Rob Mallard, Gold Sparkle Band co-founder, 1967-2018

The sax player was an ambassador for Atlanta's creative music scene

Music Mallard2 1 13
Photo credit: Jon Waits
SAXOPHONE COLOSSUS: Rob Mallard 1967-2018.

When musicians die, their presence resonates louder than ever throughout the community they helped define. The scope and the reach of their music, personality, and influence cannot be fully realized until after they’re gone, and those lucky enough to have known them — some of whom may have checked out of the music scene years ago — gather to pay tribute. The universal truth revealed during these moments is that no matter how far apart people grow, the marks we leave on each other are permanent.

I first met Rob Mallard circa 1999, one humid night at Eyedrum Art and Music Gallery’s original 253 Trinity Avenue location. The almighty improv jazz ensemble Gold Sparkle Band was playing a reunion show after percussionist Andrew Barker and reeds player Charles Waters had moved to Brooklyn. Mallard was one of the band’s members who stayed behind. On stage, he was a titan with a saxophone, skronking and wailing with a razor-sharp prowess, possessed by a fiery and seemingly effortless talent. His alto sax rumbled quietly before tearing into a howling and cathartic celebration.

That dimly lit Eyedrum basement was an incubator for a rich, creative music scene, fostering threads of outsider jazz, noise, post-punk, folk, drone music, and indie rock. Chris Case of Little Tybee; Roger Ruzow of GSB and 4th Ward Afro-Klezmer Orchestra; Ben Davis of Purkinje Shift, Edgewood Sax Trio, and West End Motel; Kebbi Williams of the Tedeschi Trucks Band; and Randy Castello of Tight Bros. Network were all in the room that night, bringing together a confluence of musical and social influences. The energy the group channeled was primordial and powerful. Mallard was an ambassador to this gathering of haunted Southern musicians who were driven by a shared inner voice, screaming life into the collective sonic blast. This was the rhapsodic, Promethean South of William Faulkner's novels, boundless in its imagery and resonance.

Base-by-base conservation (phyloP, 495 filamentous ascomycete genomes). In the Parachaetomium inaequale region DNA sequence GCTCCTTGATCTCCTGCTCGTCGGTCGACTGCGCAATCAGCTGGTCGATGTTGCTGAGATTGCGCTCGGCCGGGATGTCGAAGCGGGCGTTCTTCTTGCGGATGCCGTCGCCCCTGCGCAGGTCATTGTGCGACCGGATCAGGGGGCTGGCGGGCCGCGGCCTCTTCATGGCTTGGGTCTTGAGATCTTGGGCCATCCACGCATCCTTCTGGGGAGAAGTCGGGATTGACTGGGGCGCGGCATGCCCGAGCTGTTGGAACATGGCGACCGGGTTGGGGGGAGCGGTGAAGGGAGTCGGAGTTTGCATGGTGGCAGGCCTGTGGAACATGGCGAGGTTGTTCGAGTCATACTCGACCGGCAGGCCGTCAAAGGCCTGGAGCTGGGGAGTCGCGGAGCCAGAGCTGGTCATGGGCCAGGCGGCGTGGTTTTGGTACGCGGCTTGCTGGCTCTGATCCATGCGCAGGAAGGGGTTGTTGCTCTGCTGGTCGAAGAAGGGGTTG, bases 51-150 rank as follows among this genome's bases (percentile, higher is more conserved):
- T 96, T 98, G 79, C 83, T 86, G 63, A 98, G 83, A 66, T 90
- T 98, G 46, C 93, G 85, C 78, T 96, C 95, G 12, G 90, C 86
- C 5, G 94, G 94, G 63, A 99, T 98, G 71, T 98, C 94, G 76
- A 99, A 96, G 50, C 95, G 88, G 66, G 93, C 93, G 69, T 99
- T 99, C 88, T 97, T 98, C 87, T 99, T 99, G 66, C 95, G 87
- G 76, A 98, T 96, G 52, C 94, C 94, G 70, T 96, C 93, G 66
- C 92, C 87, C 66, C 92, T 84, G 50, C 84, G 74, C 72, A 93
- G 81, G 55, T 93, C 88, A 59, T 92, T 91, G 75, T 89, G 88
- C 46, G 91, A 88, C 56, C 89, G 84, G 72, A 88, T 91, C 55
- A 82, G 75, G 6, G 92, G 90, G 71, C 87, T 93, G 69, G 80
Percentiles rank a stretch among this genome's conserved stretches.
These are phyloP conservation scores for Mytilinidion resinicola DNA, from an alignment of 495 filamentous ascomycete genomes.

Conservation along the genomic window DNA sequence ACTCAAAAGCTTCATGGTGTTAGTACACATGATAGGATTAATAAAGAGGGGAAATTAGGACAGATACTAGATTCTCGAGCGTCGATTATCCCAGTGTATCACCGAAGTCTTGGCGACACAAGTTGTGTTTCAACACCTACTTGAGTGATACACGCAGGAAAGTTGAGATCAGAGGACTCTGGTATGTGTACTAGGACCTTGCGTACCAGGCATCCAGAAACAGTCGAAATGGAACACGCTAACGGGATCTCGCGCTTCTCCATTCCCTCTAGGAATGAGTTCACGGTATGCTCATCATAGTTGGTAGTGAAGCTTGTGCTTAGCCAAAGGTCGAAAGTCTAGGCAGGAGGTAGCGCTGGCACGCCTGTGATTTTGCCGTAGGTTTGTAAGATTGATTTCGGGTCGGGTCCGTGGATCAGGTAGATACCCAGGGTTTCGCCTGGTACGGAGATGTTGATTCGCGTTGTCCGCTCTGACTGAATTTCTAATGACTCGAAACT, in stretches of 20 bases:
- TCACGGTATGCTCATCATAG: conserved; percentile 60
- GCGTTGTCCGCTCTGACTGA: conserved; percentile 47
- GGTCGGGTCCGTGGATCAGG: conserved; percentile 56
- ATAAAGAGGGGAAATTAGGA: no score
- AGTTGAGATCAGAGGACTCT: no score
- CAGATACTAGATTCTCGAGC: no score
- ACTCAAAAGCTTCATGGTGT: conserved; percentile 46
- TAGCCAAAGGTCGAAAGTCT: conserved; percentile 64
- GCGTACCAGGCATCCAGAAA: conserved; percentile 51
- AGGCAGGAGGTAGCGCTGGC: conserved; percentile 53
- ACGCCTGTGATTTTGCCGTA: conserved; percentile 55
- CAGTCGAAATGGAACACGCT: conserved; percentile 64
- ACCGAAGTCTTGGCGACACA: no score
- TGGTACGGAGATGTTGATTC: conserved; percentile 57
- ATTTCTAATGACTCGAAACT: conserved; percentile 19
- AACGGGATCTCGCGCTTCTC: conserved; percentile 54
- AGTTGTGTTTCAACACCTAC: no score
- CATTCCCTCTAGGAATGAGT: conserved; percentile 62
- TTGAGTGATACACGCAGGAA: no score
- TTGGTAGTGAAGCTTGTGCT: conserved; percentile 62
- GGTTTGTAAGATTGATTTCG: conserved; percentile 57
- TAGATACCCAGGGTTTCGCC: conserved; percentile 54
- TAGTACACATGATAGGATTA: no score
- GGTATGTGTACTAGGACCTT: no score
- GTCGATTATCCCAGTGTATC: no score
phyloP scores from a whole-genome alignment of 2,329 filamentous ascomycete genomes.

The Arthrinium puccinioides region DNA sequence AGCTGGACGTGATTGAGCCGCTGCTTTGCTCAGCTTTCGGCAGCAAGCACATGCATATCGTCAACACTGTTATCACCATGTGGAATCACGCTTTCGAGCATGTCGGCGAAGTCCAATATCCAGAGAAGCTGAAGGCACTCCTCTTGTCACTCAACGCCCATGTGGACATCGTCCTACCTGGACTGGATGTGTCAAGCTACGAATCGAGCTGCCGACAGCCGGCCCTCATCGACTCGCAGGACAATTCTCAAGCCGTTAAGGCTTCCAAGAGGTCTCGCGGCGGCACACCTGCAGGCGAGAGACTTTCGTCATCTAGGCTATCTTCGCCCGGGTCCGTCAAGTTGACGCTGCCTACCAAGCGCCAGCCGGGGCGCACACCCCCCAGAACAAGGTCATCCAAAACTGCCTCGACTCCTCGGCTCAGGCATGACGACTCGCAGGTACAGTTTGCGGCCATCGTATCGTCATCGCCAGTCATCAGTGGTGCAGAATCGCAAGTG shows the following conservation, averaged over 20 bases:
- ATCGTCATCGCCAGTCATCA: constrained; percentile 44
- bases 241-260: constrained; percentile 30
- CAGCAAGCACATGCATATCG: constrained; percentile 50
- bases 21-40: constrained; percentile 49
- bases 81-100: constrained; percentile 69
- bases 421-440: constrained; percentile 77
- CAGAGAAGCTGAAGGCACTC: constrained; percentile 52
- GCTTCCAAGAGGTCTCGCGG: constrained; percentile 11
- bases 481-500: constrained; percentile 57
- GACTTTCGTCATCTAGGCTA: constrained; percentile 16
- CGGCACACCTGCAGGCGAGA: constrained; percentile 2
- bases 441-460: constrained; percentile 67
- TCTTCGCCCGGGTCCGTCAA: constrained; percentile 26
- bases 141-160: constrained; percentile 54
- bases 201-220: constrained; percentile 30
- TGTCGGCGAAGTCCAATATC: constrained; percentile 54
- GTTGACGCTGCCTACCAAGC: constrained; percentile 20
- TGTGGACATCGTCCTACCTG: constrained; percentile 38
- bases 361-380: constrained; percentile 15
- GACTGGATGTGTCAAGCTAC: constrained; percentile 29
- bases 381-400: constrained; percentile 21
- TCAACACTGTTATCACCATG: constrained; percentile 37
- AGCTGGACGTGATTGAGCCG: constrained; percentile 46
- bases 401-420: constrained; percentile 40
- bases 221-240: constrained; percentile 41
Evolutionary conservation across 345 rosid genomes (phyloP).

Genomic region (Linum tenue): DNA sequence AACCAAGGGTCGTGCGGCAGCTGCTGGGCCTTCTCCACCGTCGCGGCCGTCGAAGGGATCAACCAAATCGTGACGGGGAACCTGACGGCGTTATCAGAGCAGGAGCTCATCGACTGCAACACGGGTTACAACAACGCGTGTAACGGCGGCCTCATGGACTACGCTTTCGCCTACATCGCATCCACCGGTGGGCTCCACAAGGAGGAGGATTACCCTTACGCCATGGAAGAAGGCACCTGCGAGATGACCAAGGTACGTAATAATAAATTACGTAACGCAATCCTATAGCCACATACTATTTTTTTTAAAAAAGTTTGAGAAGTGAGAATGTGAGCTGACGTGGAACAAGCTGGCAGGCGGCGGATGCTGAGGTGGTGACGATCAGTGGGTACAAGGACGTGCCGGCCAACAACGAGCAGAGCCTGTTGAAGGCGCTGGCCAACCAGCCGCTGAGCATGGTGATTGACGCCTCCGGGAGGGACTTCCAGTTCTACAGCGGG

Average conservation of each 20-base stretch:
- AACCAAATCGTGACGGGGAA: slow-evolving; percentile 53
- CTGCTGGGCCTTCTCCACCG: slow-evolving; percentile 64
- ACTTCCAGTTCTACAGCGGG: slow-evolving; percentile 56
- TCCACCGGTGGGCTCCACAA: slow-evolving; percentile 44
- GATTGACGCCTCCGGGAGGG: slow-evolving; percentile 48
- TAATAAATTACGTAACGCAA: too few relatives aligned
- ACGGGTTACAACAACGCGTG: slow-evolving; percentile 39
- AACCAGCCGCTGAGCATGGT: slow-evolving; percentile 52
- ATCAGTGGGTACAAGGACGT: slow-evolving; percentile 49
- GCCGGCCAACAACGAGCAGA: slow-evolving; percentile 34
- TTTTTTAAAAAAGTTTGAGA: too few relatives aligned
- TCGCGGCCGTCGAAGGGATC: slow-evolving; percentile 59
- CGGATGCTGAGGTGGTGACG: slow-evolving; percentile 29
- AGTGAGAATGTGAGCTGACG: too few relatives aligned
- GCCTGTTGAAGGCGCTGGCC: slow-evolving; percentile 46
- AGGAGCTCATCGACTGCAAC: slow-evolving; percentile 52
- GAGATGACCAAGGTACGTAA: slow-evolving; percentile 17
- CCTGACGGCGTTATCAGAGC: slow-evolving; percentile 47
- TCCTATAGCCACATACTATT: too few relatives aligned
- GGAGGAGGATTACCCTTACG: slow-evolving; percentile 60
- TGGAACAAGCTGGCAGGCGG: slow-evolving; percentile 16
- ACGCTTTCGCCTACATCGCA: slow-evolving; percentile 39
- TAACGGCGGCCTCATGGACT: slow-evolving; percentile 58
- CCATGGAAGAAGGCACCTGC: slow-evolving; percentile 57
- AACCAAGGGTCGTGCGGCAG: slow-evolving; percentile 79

Mallard was born on March 20, 1967, and graduated from Druid Hills High School in 1985. He earned a BA in English from Emory University in 1989, and was awarded a Bobby Jones Scholarship for postgraduate study at St. Andrews University in Edinburgh, Scotland. Throughout the ‘80s, ‘90s and into the aughts, Mallard performed alongside his sister Winn in the group Liplock Alarm Clock, with singer and guitarist Pam Howe in Cicada Sings, and with the late Smoke guitarist Coleman Lewis in Ed Splatt. He also played with groups such as William Carlos Williams, Cut & Paste, 60 Cycle Hum, and more. Mallard was also a formidable flute player, as showcased on Gold Sparkle Band’s “Trip Down South” cassette single (1995), and Cicada Sings’ Lousy Private Fuzz CD (1999).

It was with Gold Sparkle Band, however — a group Mallard is credited with naming after the finish on Barker’s 1965 Ludwig drum kit  — that he left the most enduring mark. Mallard took the stage with GSB one last time in February 2014, when the group played its 20th anniversary show at 529. In recent years, he had found work in the film industry, building and designing sets for movie and television productions.

Mallard ended his own life on July 3, 2018. A memorial service will be held on Saturday, July 28 at Glenn Memorial Church at 1660 N. Decatur Rd. A musical celebration of his life takes place at Railroad Earth (1467 Oxford Road N.E.) that evening, with an open mic for friends to share songs, poems, et al., in remembrance of Mallard. Tag Team, Emory Village People, W8ing4UFOS, and more also perform. Donations for the needs of his wife, Karen, and his children, Edison and Elena, can be made via GoFundMe.

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